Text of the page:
• Taking a passing glance at those lists, it seems obvious to me that the summer selections are better now than they were in 2004 and 1994, if decidedly not 1984 or 1982.

  • And I think 2013 was a pretty decent summer as well:

    Pacific Rim
    Star Trek Into Darkness
    This Is The End
    Fast & Furious 6
    Man Of Steel
    Iron Man 3
    The Great Gatsby
    Blue Jasmine
    The World’s End
    Before Midnight
    Fruitvale Station
    The Way, Way Back
    The Wolverine
    Lee Daniels’ The Butler
    The Bling Ring
    Monsters University
    World War Z
    Frances Ha
    The Conjuring
    The Lone Ranger

  • keifer

    It is worth remembering that even way back then the studios made a lot of stinkers. “B” movies they were called, and nobody remembers those.

    Bette Davis once said in an interview that there really isn’t a lot of difference between the quality of movies released now and the quality of movies released during her heyday. She said there was just as much shlock hitting the screens then as now. We just don’t remember it (thankfully). And I guess that observation substantiates her claim that she was always fighting for better parts, as there were only so many good roles for women even back then. So Hollywood hasn’t changed all that much.

    I think we may be a little different type of audience now in that a lot of intelligent movie goers seek out their very own “instant classic” film to see at the moment.

    For me recently, the newest film which I consider to be an instant classic would be “Only Lovers Left Alive”. I certainly couldn’t say that about “Godzilla”.

  • keifer

    Oh, one more thing.

    I saw “Blade Runner” in 1982 at a second-run, dilapidated movie theater in Eugene, Oregon. I remember there were 3 other people in the theater that Sunday afternoon.

    It became, for me, an “instant classic”. And has been one of my favorite movies ever since. Definitely on my favorite top 10 movie list. Haven’t seen anything since to even rival it (well, maybe Terry Gilliam’s 1985 “Brazil” comes close – but they were 2 very distinct science fiction films – you can’t really compare them).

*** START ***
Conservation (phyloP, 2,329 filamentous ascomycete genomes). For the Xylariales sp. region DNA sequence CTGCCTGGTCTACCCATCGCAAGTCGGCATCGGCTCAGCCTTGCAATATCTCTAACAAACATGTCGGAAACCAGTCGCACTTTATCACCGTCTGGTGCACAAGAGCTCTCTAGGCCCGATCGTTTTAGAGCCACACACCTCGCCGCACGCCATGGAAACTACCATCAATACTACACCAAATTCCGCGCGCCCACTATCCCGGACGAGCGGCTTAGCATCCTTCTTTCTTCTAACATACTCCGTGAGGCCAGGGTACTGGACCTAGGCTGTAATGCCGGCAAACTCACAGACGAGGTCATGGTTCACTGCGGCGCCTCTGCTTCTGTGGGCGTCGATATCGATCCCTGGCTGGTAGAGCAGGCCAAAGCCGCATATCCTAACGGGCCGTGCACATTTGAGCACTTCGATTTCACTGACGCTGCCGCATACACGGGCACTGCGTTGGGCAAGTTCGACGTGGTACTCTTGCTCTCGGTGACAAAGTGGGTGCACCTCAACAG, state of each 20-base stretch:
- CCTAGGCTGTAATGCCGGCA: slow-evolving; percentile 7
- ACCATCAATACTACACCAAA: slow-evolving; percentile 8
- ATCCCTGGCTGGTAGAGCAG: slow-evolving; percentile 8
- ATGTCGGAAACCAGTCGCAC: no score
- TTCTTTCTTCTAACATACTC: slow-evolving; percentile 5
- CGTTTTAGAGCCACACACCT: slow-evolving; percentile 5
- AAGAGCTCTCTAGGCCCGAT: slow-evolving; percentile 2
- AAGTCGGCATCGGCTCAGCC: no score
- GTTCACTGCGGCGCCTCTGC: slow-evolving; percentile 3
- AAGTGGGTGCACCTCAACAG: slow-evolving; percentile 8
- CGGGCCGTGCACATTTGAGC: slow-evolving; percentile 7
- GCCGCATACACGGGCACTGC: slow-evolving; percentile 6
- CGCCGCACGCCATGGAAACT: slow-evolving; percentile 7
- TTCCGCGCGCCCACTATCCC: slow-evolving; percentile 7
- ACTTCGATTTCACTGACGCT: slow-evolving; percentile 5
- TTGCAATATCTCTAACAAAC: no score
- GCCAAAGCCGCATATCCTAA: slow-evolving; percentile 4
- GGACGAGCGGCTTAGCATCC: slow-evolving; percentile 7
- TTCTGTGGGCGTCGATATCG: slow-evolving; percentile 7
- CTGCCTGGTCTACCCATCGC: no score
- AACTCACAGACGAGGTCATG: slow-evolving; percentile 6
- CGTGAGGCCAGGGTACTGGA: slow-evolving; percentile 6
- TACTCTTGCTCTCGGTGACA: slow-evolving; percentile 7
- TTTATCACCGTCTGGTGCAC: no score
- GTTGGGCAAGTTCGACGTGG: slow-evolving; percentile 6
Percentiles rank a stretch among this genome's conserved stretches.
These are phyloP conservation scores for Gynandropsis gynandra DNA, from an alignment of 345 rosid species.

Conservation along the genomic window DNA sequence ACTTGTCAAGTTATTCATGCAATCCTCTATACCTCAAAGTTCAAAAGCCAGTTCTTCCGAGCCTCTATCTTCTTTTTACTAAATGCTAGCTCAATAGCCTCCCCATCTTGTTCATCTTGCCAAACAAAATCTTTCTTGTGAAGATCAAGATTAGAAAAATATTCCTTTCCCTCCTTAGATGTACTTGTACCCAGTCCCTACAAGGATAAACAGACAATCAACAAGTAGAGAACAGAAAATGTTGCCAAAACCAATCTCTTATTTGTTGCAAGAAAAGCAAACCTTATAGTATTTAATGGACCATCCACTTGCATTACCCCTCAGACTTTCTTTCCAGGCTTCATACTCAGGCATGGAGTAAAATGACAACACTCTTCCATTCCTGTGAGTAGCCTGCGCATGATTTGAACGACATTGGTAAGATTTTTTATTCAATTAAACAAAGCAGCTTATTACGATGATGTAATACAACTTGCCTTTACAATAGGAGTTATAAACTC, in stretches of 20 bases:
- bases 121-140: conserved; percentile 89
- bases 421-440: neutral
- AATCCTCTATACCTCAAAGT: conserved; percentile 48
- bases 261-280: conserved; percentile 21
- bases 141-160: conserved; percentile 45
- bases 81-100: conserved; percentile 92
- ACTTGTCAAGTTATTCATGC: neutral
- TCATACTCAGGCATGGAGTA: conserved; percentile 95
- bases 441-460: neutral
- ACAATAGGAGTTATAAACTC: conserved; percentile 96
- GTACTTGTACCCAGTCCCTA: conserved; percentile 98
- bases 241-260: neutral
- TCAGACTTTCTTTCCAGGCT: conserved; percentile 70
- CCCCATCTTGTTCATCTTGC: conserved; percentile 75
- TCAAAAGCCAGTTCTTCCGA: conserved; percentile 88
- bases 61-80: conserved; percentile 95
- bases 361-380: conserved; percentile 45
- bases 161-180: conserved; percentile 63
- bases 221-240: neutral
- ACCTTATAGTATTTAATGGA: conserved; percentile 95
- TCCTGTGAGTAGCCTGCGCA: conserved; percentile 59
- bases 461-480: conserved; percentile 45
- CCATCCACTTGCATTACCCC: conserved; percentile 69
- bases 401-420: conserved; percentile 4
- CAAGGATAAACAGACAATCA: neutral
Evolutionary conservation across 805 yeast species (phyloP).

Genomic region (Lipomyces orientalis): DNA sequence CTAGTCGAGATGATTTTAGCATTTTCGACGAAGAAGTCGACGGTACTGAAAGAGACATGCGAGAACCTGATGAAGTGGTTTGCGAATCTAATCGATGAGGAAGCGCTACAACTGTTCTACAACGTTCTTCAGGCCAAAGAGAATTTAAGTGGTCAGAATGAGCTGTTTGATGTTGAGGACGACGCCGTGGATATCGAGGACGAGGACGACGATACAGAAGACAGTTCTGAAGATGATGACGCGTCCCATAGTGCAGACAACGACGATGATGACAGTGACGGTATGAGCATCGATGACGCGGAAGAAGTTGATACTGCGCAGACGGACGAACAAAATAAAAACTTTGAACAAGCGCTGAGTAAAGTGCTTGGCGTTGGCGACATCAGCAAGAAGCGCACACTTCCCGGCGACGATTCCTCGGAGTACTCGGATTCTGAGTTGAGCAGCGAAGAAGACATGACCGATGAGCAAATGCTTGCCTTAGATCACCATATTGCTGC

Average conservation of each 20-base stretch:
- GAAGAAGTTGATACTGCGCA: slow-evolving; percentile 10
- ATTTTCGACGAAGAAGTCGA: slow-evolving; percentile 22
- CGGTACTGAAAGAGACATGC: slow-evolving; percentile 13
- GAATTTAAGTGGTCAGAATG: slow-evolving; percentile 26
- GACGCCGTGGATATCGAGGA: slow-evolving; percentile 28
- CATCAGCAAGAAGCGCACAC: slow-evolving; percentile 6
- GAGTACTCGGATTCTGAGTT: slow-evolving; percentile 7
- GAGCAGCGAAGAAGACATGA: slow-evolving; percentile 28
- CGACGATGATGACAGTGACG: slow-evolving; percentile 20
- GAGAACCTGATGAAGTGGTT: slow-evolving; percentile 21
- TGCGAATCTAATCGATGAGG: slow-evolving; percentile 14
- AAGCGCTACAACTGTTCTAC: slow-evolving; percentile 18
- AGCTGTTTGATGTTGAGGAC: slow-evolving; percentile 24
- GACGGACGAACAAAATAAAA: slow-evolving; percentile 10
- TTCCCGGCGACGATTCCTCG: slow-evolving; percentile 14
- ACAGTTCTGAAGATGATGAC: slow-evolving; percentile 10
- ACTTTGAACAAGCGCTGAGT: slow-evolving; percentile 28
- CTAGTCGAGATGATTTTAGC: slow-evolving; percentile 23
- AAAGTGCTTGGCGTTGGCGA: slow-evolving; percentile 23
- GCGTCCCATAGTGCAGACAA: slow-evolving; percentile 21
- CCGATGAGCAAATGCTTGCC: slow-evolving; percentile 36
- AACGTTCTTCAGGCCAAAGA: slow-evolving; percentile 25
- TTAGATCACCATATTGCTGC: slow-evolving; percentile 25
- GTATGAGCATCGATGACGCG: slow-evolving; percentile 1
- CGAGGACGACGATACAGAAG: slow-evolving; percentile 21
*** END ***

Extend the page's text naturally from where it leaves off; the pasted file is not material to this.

• Bee

    Uh, The Amazing Spider-Man 2 got better reviews than Labor Day. Why shouldn’t it make more money? Spidey 2 is also more of a character-based film than the average summer movie.

  • “You may not count Captain America considering it was an April movie, but if that aint a Summer Movie then I don’t know what is. At the end of the day, these are obviously subjective choices… “

    Chris Price, I would have mentioned Captain America: Winter Soldier as one of my favorite afternoon matinees at the movie all year. But I knew I was already pushing my luck and testing enough people’s patience by naming Noah and Godzilla as two films I really admire and enjoyed. I decided to go for broke and climb out on the most treacherous limbs possible.

    Because, as you say, Chris, at the end of the day, it doesn’t matter to me what movies Stephanie Zacharek or John McCain or the LAFCA or the Oscars anoint with their seal of approval. I don’t need anyone to tell me a good movie when I see it because I was born with my own brain and plenty of stubbornness to buttress my own opinion.

    As for subjectivity, there again, it doesn’t bother me if anyone else likes what I like — and it matters even less to me if people look at me like I’m crazy for not liking what they like.

    For instance, I know a lot of people love Rocky movies, and grew up feeling fond of them. That’s ok. That’s fine with me. I just persinally don’t much care for boxing or movies about boxing. That’s why I need to accept it if someone says they simply don’t like sci-fi or movies about superheroes.

    For as long as I live I’ll never understand how (fucking)Rocky could beat these genius nominees for “Best Picture” : All the President’s Men, Network, Taxi Driver and Bound for Glory. FOUR gorgeous masterpieces knocked out by what I see as cheap sappy schlock? That used to make me angry, but now I’m at peace with it. Because it helps me understand that not everyone shares my revulsion toward stories about guys with no other ambition other than to hit each other in the face.